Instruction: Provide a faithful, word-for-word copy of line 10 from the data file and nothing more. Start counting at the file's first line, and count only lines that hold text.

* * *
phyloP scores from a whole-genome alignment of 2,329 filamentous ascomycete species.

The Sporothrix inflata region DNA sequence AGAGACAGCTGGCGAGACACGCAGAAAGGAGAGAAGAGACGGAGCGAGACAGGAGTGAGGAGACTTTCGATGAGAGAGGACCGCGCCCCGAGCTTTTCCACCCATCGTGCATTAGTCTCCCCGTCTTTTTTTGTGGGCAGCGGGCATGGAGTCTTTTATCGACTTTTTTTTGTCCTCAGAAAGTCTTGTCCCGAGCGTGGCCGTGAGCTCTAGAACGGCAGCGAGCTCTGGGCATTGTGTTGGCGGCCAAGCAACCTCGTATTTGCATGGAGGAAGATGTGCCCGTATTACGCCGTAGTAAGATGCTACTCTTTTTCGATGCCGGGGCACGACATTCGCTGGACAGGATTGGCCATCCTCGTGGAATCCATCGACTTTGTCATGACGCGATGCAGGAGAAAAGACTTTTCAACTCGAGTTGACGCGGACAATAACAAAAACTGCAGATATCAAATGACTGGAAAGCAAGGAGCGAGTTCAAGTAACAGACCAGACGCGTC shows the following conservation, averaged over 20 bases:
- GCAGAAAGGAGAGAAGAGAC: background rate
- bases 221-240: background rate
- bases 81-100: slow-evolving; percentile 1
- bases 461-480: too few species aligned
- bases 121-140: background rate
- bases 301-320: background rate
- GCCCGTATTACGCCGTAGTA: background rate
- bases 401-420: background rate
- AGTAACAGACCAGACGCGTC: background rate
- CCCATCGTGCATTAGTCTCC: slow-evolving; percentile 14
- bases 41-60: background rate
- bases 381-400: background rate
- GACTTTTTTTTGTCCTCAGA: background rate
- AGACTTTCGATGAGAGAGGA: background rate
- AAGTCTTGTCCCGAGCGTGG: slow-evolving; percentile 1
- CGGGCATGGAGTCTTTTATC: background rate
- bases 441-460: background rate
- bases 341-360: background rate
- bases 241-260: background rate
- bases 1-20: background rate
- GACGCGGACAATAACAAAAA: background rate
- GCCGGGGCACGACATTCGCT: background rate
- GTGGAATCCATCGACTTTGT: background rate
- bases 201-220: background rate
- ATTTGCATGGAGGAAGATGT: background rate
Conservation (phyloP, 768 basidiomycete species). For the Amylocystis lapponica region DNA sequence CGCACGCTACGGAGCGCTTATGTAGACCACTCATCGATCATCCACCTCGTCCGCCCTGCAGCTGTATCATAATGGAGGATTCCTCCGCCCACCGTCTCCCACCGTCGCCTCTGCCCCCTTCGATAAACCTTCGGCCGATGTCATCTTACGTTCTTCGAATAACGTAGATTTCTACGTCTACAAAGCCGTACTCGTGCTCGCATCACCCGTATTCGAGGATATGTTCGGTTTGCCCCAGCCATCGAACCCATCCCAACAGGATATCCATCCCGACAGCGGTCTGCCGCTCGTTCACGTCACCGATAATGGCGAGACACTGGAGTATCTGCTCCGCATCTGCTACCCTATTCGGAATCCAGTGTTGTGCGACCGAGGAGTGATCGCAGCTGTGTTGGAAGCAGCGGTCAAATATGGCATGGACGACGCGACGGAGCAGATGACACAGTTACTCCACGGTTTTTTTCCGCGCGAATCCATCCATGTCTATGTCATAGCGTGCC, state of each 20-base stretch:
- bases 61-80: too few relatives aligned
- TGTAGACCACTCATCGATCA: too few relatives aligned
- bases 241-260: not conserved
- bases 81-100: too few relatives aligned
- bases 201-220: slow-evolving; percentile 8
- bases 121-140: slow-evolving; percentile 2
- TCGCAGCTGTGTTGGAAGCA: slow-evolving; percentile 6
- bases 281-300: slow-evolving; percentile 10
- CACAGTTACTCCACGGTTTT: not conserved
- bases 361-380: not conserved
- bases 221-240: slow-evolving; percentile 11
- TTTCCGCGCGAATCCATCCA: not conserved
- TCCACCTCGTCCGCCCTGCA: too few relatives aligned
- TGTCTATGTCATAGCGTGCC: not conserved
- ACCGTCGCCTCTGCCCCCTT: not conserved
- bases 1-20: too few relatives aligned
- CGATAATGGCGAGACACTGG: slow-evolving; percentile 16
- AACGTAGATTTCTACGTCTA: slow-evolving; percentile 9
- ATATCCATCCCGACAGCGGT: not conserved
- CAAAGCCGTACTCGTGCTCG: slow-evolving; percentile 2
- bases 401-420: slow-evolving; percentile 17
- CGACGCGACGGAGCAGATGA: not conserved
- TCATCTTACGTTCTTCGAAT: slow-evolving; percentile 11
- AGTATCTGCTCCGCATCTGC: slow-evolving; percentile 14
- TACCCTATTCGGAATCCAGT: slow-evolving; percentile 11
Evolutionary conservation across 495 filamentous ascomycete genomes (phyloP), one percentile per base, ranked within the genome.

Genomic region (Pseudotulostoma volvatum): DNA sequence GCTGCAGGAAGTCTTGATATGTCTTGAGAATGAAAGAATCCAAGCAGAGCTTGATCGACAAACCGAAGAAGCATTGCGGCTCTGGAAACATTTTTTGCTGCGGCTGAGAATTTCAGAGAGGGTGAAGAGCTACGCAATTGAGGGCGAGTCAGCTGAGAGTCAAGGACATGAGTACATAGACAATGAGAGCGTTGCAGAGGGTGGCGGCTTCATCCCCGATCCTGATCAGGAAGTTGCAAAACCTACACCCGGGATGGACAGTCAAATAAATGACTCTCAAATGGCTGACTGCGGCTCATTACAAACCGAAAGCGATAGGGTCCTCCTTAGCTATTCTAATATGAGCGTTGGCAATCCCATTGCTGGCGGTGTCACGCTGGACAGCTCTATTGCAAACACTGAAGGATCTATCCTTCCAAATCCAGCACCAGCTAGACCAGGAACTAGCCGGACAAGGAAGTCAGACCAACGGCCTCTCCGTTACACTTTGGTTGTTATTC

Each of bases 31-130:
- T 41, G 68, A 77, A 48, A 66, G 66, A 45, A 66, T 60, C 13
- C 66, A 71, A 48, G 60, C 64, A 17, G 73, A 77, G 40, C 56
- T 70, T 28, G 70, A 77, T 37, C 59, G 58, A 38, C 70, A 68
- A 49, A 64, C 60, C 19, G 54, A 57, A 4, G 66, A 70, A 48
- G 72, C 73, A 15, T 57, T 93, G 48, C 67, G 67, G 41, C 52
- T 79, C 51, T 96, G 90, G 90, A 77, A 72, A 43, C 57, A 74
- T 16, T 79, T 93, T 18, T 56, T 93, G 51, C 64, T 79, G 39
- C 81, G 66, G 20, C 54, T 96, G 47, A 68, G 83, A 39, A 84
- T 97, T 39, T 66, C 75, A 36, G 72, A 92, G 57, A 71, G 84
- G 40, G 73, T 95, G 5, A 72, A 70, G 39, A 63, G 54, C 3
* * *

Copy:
- bases 401-420: background rate